My first introduction to Old Oakville took place in 2002, when I was on the organizing committee for the 2002 PYPS (Presbyterian Young People’s Society) weekend that was hosted at Knox Presbyterian Church Oakville. While I did most of my photography at that event inside the church, it wasn’t until 2010 that I started to explore the historic downtown from a photographic perspective. I had photographed events through the downtown, but my focus was on the events, not the people. I actually shot my last few rolls of Kodachrome through the downtown, mainly a roll of Kodachrome 25 and a roll of Kodachrome 40 Type A. The downtown has changed a lot in the thirteen years between those first rolls and now. It’s cleaner, lots of restoration and a tonne of boutique shops and fancy resteraunts. But it has always been a spot that is easy for me to drive down to shoot a roll and get back before my lunch break is up.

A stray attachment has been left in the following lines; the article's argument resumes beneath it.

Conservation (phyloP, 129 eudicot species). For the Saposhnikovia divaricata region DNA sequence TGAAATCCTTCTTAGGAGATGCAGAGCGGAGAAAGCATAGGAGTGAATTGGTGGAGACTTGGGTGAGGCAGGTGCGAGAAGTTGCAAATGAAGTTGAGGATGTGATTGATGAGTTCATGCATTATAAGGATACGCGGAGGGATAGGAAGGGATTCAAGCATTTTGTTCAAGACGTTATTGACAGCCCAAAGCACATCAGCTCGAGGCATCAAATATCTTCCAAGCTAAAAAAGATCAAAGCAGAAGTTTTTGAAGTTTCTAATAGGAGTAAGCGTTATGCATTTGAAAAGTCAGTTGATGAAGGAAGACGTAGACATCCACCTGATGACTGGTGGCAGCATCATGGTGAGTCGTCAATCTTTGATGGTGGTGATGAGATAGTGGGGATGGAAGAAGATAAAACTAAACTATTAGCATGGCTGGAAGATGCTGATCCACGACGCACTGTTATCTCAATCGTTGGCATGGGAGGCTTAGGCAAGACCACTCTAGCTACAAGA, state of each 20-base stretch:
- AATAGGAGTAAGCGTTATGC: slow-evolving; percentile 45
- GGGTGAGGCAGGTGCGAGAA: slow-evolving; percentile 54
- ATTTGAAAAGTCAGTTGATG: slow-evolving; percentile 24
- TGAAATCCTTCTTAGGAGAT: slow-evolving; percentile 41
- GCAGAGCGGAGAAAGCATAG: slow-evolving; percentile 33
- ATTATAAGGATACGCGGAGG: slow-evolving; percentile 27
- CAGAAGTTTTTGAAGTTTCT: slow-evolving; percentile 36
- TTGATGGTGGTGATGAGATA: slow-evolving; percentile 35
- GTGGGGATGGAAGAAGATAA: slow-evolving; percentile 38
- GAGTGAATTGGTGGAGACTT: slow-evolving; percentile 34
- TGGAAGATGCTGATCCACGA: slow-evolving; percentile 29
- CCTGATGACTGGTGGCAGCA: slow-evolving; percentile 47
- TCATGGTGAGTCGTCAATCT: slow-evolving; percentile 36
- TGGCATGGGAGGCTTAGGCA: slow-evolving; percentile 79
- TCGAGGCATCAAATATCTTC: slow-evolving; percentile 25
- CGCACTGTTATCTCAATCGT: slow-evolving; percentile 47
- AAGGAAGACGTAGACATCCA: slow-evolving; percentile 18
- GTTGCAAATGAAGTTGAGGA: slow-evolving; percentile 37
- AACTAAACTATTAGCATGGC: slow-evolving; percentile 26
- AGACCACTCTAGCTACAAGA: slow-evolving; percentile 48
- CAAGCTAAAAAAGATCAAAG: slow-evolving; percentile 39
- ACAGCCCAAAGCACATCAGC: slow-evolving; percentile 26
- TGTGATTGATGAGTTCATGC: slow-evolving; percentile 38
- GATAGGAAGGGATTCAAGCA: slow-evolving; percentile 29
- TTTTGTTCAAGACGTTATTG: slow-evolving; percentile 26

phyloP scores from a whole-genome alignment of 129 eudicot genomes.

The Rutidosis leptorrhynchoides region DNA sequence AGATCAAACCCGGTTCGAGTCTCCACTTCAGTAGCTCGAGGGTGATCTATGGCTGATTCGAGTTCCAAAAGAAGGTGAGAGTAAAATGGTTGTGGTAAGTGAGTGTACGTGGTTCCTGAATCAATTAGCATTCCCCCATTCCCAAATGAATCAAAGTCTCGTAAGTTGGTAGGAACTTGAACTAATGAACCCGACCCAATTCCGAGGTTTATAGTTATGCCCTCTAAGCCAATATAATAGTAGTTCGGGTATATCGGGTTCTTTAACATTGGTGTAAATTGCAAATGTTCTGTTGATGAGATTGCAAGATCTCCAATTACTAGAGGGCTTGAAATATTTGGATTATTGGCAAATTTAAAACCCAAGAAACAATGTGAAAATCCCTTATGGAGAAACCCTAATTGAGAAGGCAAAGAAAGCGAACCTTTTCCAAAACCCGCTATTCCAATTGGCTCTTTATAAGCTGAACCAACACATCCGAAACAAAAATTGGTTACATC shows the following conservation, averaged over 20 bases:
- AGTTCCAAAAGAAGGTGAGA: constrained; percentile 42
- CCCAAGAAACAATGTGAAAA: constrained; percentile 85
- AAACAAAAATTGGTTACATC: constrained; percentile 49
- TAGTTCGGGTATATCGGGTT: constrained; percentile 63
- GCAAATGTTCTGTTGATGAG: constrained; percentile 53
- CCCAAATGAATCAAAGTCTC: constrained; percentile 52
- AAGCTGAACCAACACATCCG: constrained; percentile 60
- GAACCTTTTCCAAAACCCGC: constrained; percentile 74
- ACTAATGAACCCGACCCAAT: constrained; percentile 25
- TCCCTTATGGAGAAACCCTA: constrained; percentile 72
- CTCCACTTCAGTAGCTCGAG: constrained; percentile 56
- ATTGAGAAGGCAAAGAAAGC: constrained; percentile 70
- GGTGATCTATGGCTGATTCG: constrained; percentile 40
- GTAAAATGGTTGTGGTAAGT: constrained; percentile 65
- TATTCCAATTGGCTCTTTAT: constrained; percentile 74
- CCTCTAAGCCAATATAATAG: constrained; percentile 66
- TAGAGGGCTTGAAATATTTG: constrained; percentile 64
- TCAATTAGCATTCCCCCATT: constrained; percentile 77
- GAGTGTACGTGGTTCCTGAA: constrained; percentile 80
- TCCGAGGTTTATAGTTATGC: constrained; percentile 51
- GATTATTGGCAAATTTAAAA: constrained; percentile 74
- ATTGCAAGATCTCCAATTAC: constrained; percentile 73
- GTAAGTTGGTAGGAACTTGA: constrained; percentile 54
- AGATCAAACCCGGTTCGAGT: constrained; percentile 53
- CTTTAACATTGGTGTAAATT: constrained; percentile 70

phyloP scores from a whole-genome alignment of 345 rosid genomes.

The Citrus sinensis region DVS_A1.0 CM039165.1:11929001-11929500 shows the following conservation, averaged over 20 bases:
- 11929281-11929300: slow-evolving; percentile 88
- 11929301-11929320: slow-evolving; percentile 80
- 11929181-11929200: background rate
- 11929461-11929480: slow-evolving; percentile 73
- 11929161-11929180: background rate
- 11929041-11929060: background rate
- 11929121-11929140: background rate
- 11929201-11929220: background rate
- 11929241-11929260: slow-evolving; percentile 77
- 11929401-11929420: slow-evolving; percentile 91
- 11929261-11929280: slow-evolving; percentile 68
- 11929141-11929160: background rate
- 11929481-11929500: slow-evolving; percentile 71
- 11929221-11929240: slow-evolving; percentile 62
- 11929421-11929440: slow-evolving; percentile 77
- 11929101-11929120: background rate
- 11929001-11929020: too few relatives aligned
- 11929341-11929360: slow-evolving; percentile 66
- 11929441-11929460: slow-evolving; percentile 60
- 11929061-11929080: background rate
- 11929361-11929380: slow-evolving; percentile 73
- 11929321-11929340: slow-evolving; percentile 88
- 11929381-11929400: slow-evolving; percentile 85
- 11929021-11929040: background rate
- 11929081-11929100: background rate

The founding of Oakville is thanks to the natural harbour formed by the outlet of the Sixteen Mile Creek into Lake Ontario. The first name of the creek, niizhozaagiwan, in the language of the Anishinaabe and loosely translated to having two outlets, an apt descriptor because of the gravel bar that divided the outlet into two flows. The French would name the creek River de Gravois or Gravelly River. A series of treaties through the late 18th and early 19th centuries purchased vast swaths of land for colonisation by the British. The sub-division of Upper Canada was in districts, counties, and townships. Oakville is located within the historic Gore District (dissolved in 1857), Halton County (Renamed the Regional Municipality of Halton in 1975), and Trafalgar Township (dissolved in 1962). The land where the original city of Oakville now sits was not purchased until 1822 under Treaty 22 and officially designated Lot 11, Concession IV. The natural outlet made an excellent spot to establish a harbour, and the Sixteen Mile Creek offered a surplus of water power to drive mills, which in turn could serve various industrial and commercial interests. And young William Chisholm wanted a piece of that action. Chisholm applied several times to purchase the town plot but was denied several times. But a change of political alliance allowed him to successfully purchase the town plot for £1,029 or 3,517$ (Canadian) in 2022. Chisholm, while still tied to his properties in Nelson Township, assigned his son Robert and son-in-law Merrick to begin the survey of the land in 1829. The original townsite was bordered by the modern streets of Rebecca/Reynolds to the north, Allan to the east and Brock to the west. It wasn’t until 1833 that town lots were sold on the condition that a frame, brick or stone house be erected. William retained ownership of the land surrounding the harbour, including a beautiful piece that overlooked the harbour mouth. The mouth was dredged out, and docks and piers were constructed. And then a shipyard was completed. Chisholm also completed a sawmill to reduce the rich timber resources into usable lumber for ship construction and trade. The community centred around the intersection of Navy & Colborne (Lakeshore today). When the postal service arrived in 1835, the name Oakville was officially given to the community. The community also began an official port of entry and a significant player in the grain trade. The shipyard, mills, tannery, and distillery were all additional commercial players in the early community. Various faith communities formed through the downtown core, with all denominations being represented, although the Methodist congregation of St. John’s is the oldest. And while William Chisholm would die before seeing the town he helped found grow and succeed, his family continued to be major players in the early growth of Oakville. When Oakville was incorporated as a town in 1857, William’s son George was elected the first town mayor; the same year, the railway came through the north of the central part of the town. There were highs and lows, and industries shifted and changed through the second half of the 19th century, with the grain trade collapsing and fruit growing taking its place. A major fire destroyed the largest kerosene manufacturing plant and set the creek on fire. By 1871 the population reached 1,000, and the first major expansion took place in 1913 with the Brantwood Survey opening up land north of the original community. Ford of Canada set up its headquarters and a major automotive plant post-war. It would be absorbed into the town of Oakville in 1962 and all the smaller communities throughout the Trafalgar Township. Today the population sits at 240,000, and it is the largest town in the Province of Ontario.